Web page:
Sugar Daddy walks away with four Canadian Film Fest prizes

Sugar Daddy
Plus, the William F. White Reel Canadian Indie went to Events Transpiring Before, During, and After a High School Basketball Game and Acting Out secured Best Short.

Director Wendy Morgan’s Sugar Daddy walked away with four awards from this year’s Canadian Film Fest presented by Super Channel.

The festival – which wrapped its three-weekend run on Super Channel Fuse this Saturday (April 17) – saw the film from Clique Pictures, Violator Films and Floyder Films earn Best Feature, the DGC Ontario Best Director prize, Best Performance for Kelly McCormack and Best Music for Marie-Hélène L. Delorme’s work.

Penned, produced and starring McCormack, the film, which made its Toronto premiere at CFF, follows a young musician (played by McCormack) desperate for cash who signs up for a sugar daddy paid-dating service.

Clique Pictures’ Lauren Grant and Violator Films’ Lori Lozinski serve as producers alongside McCormack. Executive producers also include David Jenkins, Hero Laird, David Hudakoc, Mark Gingras, John Laing, James Huntsman and Lisa Gutberlet.

Alongside Sugar Daddy, Salar Pashtoonyar picked up the EDA Foundation Best Producer award for Bad Omen, while the William F. White Reel Canadian Indie went to writer-director Ted Stenson’s comedy Events Transpiring Before, During, and After a High School Basketball Game.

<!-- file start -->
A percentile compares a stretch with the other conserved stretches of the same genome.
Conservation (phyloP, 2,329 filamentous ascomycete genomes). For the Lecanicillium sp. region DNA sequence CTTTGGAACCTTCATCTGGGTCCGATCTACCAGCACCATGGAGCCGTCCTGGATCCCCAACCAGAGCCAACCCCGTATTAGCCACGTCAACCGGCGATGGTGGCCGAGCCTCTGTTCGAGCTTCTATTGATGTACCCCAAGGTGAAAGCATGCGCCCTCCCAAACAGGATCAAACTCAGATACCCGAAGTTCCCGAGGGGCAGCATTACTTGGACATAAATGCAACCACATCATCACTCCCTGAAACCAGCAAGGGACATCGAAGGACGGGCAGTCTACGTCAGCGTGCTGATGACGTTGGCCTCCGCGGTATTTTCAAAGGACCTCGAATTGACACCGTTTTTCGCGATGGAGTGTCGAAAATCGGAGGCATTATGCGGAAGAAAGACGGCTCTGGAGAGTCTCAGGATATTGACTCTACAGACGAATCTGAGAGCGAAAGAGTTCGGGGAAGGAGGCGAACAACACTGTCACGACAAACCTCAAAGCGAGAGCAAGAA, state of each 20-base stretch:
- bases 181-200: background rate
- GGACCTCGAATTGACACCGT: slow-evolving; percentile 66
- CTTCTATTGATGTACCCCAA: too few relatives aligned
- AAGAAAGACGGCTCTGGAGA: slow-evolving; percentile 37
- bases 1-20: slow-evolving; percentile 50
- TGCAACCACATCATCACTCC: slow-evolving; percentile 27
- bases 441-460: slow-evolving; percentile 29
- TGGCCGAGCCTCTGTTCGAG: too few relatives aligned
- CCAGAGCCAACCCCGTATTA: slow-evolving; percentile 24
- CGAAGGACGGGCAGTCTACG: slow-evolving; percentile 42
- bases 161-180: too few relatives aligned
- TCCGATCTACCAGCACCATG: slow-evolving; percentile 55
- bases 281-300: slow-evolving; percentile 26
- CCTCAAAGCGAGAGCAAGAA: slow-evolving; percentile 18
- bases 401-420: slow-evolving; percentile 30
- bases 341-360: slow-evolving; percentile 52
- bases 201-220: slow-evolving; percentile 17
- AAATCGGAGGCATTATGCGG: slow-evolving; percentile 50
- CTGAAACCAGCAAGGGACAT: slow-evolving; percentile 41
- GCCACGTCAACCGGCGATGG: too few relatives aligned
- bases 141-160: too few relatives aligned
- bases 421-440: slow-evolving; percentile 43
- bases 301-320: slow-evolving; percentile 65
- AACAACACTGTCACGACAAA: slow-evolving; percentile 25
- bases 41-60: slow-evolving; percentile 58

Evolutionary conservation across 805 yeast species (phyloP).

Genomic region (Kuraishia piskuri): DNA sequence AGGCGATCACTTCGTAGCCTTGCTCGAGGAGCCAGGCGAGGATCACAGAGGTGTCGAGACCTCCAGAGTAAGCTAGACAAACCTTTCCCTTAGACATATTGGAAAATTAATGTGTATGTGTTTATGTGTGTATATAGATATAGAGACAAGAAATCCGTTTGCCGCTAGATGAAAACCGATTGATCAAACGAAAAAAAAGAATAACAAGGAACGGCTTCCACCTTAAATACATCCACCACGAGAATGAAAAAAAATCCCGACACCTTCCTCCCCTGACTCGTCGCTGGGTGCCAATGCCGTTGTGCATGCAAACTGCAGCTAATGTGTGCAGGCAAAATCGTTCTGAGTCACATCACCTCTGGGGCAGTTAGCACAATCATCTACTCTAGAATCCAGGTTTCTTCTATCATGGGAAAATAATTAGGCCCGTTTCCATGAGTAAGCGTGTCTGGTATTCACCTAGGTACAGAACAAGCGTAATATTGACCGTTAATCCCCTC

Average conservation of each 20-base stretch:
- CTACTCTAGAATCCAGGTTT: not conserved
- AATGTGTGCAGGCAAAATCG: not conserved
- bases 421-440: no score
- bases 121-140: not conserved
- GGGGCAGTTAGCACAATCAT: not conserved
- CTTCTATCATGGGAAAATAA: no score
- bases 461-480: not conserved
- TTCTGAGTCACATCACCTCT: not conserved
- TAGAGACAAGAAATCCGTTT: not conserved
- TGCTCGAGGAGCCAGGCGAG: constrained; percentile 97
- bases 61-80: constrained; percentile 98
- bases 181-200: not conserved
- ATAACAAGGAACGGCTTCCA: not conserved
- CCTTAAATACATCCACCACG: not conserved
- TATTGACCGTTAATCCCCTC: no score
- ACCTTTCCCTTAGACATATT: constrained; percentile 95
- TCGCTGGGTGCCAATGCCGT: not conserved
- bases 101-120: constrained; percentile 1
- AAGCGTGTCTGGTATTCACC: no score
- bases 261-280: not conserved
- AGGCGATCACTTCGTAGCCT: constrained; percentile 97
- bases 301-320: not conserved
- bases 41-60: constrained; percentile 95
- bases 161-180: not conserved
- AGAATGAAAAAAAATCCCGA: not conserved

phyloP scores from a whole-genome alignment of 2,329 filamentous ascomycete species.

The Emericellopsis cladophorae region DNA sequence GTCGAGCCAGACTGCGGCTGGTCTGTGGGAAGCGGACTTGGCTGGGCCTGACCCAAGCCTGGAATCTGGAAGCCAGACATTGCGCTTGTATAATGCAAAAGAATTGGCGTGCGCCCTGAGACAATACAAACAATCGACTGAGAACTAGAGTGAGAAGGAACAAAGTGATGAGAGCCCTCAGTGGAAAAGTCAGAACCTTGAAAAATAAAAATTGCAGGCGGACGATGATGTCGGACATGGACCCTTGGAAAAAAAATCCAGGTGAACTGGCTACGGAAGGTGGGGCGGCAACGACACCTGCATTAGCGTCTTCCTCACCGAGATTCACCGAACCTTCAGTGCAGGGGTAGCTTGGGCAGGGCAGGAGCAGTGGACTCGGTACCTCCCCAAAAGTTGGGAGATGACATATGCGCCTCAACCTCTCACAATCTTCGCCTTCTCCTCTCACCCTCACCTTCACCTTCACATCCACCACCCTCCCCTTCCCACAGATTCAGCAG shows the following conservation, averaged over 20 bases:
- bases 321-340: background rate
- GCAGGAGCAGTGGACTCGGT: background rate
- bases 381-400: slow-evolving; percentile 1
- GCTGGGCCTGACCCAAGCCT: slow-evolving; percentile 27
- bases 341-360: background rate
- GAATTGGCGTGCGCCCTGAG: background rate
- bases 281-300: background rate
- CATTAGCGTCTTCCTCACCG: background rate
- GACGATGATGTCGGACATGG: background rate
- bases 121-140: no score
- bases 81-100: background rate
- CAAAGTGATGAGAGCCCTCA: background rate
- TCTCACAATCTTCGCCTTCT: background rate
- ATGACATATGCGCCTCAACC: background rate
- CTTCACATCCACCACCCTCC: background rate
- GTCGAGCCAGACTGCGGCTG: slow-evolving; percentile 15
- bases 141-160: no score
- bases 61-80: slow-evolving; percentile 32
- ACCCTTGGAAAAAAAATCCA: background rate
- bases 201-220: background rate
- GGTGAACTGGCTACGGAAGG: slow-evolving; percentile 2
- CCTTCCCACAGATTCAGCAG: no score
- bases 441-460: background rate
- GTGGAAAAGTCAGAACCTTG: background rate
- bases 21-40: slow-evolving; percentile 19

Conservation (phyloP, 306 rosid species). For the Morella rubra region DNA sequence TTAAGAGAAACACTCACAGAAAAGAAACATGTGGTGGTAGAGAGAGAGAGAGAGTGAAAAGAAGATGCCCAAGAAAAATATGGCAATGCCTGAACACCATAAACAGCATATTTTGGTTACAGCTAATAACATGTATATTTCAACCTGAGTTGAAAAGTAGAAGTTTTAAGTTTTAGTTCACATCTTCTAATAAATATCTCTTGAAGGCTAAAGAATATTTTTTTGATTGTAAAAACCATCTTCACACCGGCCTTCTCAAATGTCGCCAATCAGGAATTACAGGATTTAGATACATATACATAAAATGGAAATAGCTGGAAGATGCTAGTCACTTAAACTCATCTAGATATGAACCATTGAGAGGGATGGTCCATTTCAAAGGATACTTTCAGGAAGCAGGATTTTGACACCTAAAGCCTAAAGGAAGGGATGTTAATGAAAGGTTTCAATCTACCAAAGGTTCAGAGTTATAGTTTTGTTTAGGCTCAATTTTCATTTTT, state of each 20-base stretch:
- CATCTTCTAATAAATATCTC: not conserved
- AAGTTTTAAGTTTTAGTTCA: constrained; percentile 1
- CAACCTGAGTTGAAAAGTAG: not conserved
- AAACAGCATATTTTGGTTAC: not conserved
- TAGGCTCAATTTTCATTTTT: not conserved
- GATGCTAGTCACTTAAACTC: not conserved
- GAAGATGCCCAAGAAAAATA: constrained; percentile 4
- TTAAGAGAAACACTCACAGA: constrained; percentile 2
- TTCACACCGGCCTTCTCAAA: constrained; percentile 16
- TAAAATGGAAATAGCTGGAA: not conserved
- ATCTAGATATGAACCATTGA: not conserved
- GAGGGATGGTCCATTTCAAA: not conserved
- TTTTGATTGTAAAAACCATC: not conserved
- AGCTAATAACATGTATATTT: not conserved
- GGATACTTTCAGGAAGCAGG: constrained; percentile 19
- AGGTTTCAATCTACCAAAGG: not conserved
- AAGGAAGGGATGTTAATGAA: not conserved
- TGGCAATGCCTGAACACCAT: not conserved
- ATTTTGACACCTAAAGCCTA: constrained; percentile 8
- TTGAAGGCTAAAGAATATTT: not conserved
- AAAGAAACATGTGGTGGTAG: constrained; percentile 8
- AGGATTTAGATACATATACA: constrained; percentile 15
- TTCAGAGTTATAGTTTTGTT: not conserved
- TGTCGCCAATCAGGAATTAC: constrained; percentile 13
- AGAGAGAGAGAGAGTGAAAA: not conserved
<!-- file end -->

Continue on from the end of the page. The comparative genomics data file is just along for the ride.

Writer-director-producer Andrew Chung’s first feature White Elephant was also awarded with the ReTAKE Furniture Rental Best Set Design and the jury award for best ensemble.

Set in 1996, it follows a 16-year-old who finds herself torn between her white crush and her Brown and Black friends. Alongside Chung, Christopher Nguyen is credited as a producer on the film.

Meanwhile, Best Short went to director-producer and co-editor Jean-Sébastien Beaudoin-Gagnon for documentary Acting Out.

Additionally, both Girls Shouldn’t Walk Alone at Night and Mister Cachemire picked up jury awards on the shorts side.

Katerine Martineau won Best Director for Girls Shouldn’t Walk Alone at Night, which also secured Breakout Performance for Amaryllis Tremblay. Meanwhile, Samuel Cartin and Éric Bernier picked up Best Screenplay and Best Performance, Male for Mister Cachemire, respectively.

Finally, Best Performance, Female went to Joanie Martel for Moon.

This year’s jury for the shorts section was composed of Violation‘s Madeline Sims-Fewer, actor Jess Salgueiro and past Best Short winner Dan Ambramovici. Meanwhile, the jury for the feature side included Disappearance at Clifton Hill‘s Albert Shin, The Cuban‘s Ana Golja and CFF 2020 Best Feature winner, filmmaker Steve Markle.

This year marked the CFF’s 15th edition and its second time partnering with Super Channel to bring a virtual edition of the festival to Super Channel subscribers.

Image of Sugar Daddy courtesy of the Whistler Film Festival